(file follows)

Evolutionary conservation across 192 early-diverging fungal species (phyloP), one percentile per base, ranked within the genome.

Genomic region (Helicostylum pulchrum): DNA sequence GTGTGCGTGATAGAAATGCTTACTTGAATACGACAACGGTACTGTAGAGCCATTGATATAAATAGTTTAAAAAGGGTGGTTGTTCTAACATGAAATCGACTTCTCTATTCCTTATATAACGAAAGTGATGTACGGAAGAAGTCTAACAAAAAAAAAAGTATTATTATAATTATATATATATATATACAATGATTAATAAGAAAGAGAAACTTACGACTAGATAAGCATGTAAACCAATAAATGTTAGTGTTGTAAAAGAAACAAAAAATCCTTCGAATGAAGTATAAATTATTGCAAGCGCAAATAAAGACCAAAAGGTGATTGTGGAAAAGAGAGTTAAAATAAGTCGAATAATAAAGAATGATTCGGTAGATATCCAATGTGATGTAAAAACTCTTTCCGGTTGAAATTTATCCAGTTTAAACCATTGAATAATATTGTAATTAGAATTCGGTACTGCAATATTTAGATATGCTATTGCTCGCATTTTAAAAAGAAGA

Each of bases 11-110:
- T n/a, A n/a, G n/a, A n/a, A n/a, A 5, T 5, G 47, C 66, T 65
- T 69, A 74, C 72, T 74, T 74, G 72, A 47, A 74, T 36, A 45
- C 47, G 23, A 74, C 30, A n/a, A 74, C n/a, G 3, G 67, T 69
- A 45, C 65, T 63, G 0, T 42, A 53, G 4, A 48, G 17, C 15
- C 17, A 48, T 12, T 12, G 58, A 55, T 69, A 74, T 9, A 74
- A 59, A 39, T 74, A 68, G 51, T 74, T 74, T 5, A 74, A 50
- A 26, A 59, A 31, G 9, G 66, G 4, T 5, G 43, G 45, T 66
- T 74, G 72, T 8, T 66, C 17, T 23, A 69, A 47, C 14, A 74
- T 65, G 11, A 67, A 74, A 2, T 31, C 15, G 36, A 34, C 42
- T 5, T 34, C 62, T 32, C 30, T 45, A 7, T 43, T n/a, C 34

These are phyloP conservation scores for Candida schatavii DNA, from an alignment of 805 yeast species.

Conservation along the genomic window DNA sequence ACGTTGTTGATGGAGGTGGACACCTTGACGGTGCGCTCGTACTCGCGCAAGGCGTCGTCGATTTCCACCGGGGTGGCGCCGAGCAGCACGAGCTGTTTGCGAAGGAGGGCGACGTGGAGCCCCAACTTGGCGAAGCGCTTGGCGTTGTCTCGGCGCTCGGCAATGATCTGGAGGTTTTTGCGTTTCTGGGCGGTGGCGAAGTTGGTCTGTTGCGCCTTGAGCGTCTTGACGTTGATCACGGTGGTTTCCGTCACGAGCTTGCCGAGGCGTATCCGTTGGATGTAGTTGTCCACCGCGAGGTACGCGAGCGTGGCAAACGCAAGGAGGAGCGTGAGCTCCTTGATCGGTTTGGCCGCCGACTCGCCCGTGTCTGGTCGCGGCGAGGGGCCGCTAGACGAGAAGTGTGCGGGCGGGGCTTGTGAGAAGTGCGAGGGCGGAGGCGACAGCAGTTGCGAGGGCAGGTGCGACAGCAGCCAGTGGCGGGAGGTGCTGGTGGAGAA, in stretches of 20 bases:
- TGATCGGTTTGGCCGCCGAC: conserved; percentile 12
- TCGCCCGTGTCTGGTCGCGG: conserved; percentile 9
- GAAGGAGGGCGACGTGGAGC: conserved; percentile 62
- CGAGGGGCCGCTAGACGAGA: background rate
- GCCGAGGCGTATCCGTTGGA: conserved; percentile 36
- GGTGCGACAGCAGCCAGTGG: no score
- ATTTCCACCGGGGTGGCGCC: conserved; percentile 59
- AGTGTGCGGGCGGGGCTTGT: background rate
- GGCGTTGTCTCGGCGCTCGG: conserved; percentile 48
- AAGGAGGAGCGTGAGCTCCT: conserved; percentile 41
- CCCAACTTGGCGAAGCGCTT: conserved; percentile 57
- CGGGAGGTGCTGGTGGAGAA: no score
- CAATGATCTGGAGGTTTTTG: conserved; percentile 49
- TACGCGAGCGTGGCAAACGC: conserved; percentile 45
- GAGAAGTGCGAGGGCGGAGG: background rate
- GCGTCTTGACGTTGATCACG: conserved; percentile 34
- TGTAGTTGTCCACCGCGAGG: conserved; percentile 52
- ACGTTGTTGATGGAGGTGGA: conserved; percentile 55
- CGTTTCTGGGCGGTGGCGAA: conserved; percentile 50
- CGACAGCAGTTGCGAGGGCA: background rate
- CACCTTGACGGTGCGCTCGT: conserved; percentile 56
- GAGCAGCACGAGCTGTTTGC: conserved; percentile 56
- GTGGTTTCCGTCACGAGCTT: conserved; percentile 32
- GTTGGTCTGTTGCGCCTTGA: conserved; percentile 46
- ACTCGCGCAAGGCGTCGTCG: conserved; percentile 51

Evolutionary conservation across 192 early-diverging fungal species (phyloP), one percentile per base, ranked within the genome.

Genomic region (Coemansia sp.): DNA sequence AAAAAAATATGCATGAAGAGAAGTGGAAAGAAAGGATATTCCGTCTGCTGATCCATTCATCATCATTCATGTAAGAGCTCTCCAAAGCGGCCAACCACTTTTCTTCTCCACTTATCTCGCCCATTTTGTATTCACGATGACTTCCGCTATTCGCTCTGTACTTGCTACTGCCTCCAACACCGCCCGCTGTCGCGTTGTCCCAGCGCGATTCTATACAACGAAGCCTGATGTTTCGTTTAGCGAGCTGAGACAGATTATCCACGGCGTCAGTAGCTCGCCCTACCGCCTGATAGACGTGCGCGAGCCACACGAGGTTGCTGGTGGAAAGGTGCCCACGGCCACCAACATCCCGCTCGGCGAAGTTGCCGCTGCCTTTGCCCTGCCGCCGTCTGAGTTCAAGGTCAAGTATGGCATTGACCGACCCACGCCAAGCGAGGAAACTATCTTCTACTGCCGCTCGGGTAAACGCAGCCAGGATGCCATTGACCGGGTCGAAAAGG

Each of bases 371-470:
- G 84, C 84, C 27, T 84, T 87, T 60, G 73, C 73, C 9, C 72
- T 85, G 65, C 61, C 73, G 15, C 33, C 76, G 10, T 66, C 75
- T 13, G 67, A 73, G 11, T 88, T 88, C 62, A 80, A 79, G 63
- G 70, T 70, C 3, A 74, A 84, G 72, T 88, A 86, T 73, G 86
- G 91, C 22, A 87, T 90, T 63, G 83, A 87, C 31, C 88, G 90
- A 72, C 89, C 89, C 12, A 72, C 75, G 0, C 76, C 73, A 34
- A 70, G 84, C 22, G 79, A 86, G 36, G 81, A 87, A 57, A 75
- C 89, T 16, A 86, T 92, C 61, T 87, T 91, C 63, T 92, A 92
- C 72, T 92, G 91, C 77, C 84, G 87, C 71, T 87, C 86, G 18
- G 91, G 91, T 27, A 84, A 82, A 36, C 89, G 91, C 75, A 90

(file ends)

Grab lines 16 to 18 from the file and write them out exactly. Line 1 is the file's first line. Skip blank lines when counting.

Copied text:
- TGATCGGTTTGGCCGCCGAC: conserved; percentile 12
- TCGCCCGTGTCTGGTCGCGG: conserved; percentile 9
- GAAGGAGGGCGACGTGGAGC: conserved; percentile 62